It all started before the 1st of the 7000 miles was ridden Sunday morning in Key West, Florida. Some reported that potential participants, before or after paying their $1000 fee to get a chance to belong to the long distance challenge, decided to withdraw after they realized that that organizer Big Jim (Jim Red Cloud, Jim Durham) was at the last minute changing the rules advertised on the Hoka Hey website.
Only Harley-Davidson were supposed to participate but other brands were registered. GPS were supposed to be prohibited but many participants were equipped with them and are now reporting their postions hour after hour. At a meeting before the challenge, Big Jim was supposedly presenting the Hoka Hey as a race when the event was initially advertised as an endurance challenge because racing on any public streets and highways in America is absolutely prohibited.
Claim was made that a TV crew would film the event for a reality show, but no professional TV crew was reported being seen at the start. Police escort was also supposed to be provided in Key West, but the start on Sunday morning was described as very chaotic with many committing serious and dangerous traffic violations. The number of riders was no more 1000 as described in press releases but less than 300. Some charities described as being involved with the challenge would have been contacted and stated that they don’t know anything about the Hoka Hey.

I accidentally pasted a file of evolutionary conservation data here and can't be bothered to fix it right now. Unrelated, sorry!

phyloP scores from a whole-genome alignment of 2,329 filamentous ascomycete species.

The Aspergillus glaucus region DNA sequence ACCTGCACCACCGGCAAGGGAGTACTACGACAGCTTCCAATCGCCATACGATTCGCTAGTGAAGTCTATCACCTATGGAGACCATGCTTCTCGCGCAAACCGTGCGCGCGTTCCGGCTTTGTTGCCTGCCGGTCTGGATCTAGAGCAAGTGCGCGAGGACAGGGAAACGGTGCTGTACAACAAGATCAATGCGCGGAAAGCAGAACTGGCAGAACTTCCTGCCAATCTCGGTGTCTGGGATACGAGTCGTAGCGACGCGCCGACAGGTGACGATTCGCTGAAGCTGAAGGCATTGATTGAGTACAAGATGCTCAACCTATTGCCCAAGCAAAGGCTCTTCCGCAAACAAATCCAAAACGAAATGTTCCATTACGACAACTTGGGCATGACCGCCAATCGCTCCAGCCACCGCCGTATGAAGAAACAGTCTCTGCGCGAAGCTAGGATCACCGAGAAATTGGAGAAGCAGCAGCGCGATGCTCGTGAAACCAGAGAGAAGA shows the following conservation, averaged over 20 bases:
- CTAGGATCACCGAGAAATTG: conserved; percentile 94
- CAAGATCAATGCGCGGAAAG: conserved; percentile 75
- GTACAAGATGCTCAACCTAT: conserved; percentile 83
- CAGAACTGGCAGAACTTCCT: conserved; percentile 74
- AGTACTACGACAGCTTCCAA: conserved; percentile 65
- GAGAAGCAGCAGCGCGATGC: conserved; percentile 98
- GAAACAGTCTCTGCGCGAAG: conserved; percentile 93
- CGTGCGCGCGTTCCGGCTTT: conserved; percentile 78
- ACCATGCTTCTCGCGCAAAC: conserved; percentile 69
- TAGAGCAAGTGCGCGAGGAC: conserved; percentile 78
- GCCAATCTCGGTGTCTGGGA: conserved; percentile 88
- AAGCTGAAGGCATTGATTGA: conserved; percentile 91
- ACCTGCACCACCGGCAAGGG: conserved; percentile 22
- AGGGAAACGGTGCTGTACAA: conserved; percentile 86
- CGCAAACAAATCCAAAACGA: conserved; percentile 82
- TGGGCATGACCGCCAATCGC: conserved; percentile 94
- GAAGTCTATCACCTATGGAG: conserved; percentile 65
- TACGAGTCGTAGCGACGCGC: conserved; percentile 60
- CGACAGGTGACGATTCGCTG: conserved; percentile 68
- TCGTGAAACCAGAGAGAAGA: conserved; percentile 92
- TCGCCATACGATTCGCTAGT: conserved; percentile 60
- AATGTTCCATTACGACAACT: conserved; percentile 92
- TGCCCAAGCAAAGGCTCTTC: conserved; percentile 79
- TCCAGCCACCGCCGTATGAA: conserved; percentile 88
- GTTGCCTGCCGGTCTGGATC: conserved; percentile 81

Some riders and family members deny all these claims, or at least defend the event for the beauty of its challenge, while others are all over the web are stating that the Hoka Hey is a big scam, even doubting that the Grand Prize of $500,000 will ever be given under different pretexts of denial like violating some rules, like getting a traffic ticket or sleeping in an hotel (how the organizer is going to know for sure?) The fact that the prize would not be given at arrival in Homer, Alaska but later in Sturgis after drug tests (one month later?) and a polygraph (administered by who?) given to participants raised more suspicions (polygraphs could fail everybody, are not reliable and often rejected by courts.) Then, a certain John or Ghost (same person?) posted a link in my Blog under my first Hoka Hey article, and later in a Facebook forum, to a journalist story about Big Jim (Jim Durham) being involved in what is sounding to some as former shady deals (the long story is HERE)
After July 4th, maybe it’s the participants who are going to dispute the fairness of the Challenge and its winner (some riders have reported that some road signs were removed by participants to confuse other competitors!) We will all know the truth about all these allegations in just a few days. The only 2 things I am sure of is: 1- that in the city of Homer, Alaska where riders are ending their 7000 miles journey, festivities are in preparation with bands being booked 2-that those who are participating will have 7000 miles of memories lasting a lifetime, with or without a half million pot of gold at the end of the trip.